The basis for the royal priesthood's prayer is thus found in Christ, and we pray “through Christ, in Christ, and with Christ.” (129)
Sadly, he misunderstands or mishandles some information, coming to questionable conclusions.  Notable among these is his recommendation of lectio divina (130-5).  As described, it seems innocuous enough, however, outside research would show its mystical roots.  Better is biblical meditation on God’s Word.

Another disturbing point is his misquotes of Scripture to make his point, of which I give two examples.  The first comes from a belief that “Scripture is a script to be performed.”  This makes little sense, but he drives home the point with the desire to hear:
“Well done, my good and faithful minister” from the great Priest-King. (153)
We might possibly let this pass, but he does something similar on the next page as he attempts to substantiate his VIM model (vision - intention - means) for the church:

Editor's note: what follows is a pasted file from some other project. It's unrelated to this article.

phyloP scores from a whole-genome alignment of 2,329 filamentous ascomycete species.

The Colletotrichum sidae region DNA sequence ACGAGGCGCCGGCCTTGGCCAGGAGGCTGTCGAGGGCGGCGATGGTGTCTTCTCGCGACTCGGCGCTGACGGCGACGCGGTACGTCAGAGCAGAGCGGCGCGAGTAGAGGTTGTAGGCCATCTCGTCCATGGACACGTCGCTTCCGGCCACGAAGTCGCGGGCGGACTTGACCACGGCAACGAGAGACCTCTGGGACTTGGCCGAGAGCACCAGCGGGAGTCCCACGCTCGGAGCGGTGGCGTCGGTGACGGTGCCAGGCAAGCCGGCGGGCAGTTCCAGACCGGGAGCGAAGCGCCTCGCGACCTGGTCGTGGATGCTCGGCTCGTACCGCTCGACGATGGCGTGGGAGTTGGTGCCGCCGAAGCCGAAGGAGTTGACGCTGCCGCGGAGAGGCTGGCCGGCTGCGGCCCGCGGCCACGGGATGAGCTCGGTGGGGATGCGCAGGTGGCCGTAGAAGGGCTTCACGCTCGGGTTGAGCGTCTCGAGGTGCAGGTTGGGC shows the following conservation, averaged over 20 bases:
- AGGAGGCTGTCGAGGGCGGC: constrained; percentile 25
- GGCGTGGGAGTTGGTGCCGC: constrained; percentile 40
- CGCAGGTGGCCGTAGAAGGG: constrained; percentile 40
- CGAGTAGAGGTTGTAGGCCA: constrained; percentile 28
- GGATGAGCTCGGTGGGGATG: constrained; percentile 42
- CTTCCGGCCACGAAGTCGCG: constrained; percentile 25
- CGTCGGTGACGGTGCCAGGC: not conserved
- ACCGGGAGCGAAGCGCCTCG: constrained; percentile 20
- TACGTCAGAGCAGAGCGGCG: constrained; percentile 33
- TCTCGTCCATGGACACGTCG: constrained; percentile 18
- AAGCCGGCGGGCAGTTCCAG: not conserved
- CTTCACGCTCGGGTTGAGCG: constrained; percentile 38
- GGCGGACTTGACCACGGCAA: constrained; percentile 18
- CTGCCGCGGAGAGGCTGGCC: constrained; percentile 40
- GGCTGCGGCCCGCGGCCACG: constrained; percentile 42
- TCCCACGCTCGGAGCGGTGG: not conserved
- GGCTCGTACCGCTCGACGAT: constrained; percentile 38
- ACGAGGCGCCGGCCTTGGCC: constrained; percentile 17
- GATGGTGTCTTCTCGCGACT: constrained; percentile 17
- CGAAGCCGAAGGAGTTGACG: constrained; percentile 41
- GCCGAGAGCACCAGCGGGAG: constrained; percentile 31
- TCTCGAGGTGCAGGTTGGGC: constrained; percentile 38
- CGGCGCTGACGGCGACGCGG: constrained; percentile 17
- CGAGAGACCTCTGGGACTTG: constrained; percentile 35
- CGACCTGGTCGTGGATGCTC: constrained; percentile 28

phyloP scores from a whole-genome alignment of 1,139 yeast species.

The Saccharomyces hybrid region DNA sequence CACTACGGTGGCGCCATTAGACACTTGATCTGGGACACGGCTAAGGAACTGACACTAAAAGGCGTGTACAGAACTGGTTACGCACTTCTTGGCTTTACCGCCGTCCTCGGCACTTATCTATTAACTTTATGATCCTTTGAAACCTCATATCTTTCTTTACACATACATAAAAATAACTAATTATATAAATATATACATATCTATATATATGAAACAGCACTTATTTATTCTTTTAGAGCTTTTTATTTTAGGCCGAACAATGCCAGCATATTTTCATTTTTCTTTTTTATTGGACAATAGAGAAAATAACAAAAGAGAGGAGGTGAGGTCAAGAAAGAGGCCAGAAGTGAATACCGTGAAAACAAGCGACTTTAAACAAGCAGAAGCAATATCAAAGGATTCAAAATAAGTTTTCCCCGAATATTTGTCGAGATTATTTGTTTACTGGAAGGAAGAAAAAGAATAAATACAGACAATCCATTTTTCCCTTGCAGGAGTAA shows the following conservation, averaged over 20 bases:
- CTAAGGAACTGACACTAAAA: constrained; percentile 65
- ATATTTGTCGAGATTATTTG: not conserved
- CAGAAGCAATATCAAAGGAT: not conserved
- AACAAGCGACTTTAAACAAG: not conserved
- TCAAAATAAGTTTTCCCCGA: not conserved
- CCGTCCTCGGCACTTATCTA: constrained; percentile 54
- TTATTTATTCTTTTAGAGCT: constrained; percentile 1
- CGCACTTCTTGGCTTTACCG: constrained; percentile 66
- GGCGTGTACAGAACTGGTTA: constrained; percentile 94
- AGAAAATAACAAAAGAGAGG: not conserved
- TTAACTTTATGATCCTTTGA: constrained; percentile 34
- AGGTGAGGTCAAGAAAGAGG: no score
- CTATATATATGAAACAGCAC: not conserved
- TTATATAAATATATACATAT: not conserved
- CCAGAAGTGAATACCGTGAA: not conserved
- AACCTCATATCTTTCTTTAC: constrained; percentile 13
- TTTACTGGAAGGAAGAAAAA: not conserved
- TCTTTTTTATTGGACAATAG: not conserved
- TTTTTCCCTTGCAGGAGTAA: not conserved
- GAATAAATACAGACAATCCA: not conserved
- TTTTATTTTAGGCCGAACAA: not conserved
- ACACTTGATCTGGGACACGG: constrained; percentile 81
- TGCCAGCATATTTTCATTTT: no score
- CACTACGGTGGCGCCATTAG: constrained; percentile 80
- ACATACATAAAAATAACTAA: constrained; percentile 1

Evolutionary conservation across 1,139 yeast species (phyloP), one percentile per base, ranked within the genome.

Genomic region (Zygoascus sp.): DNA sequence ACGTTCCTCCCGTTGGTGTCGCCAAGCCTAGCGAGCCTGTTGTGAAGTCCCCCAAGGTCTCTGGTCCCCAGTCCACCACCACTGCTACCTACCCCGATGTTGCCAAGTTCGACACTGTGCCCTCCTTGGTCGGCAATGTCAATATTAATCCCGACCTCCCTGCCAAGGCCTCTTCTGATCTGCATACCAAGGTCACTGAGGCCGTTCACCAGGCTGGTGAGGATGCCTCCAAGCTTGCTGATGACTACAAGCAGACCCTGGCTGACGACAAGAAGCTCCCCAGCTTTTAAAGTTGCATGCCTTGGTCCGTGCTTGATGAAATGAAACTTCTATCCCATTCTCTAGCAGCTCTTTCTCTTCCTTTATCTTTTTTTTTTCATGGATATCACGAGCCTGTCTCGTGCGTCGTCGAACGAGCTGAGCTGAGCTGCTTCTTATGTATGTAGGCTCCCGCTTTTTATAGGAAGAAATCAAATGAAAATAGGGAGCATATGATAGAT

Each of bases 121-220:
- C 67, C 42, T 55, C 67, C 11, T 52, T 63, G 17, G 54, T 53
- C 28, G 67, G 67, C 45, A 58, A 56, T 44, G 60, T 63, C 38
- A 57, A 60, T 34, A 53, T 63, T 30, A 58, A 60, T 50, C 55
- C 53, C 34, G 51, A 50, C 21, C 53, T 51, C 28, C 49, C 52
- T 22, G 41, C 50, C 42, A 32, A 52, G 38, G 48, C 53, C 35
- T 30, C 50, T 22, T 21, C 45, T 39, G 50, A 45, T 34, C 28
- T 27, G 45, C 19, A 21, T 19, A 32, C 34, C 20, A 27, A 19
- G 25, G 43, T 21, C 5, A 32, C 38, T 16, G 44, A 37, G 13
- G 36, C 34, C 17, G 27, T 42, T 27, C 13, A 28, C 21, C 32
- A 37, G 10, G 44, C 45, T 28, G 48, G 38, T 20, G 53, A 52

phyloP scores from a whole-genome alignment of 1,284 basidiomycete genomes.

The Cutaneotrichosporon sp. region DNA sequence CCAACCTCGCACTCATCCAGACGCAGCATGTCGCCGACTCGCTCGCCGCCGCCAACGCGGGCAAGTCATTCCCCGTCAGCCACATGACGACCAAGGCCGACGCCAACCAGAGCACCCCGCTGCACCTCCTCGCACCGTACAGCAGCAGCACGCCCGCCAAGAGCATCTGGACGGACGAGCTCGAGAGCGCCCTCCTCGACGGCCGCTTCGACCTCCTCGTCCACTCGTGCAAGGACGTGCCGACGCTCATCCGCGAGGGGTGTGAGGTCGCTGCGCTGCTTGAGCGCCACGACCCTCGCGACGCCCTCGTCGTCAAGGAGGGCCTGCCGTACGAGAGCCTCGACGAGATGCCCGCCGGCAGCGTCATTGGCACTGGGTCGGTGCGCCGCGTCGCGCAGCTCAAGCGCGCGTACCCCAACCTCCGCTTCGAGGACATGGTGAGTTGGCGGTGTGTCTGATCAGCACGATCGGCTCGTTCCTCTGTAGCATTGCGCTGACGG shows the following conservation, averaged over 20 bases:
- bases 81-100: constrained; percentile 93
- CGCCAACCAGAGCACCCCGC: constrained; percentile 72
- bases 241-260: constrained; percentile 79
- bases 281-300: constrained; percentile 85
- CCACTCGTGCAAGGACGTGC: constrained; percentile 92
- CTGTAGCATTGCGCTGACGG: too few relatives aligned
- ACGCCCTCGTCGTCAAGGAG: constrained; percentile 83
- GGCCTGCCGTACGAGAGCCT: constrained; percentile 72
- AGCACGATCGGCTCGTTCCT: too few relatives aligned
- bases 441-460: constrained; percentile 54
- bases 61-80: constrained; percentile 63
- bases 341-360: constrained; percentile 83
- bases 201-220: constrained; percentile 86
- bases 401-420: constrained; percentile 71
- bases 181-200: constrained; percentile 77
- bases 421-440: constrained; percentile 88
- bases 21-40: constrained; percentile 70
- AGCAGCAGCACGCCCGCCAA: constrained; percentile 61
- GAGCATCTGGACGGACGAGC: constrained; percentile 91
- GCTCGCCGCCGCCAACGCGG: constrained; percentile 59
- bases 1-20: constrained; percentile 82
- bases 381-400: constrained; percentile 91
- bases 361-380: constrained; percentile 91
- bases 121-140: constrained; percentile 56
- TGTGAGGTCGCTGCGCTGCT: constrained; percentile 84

A long time ago a man named Noah received a vision for an ark.  He decided (intention) to build it in the face of great opposition.  God provided the means, and after one hundred years of labor an ark was built.
I searched my Bible in vain to find this version of the narrative.  Perhaps someone could point it out for me.

In conclusion, this book has much in the first half to commend it.  We need the historical basis to point us forward.  The second half, though promoting the corporate nature of priesthood in a modern context, needs work to shore up some doctrinal error.

Disclosure of Material Connection: I received this book free of charge.  I was not required to write a positive review, and the opinions are my own.  I am disclosing this in accordance with the Federal Trade Commission’s 16 CFR, Part 255: “Guides Concerning the Use of Endorsements and Testimonials in Advertising.”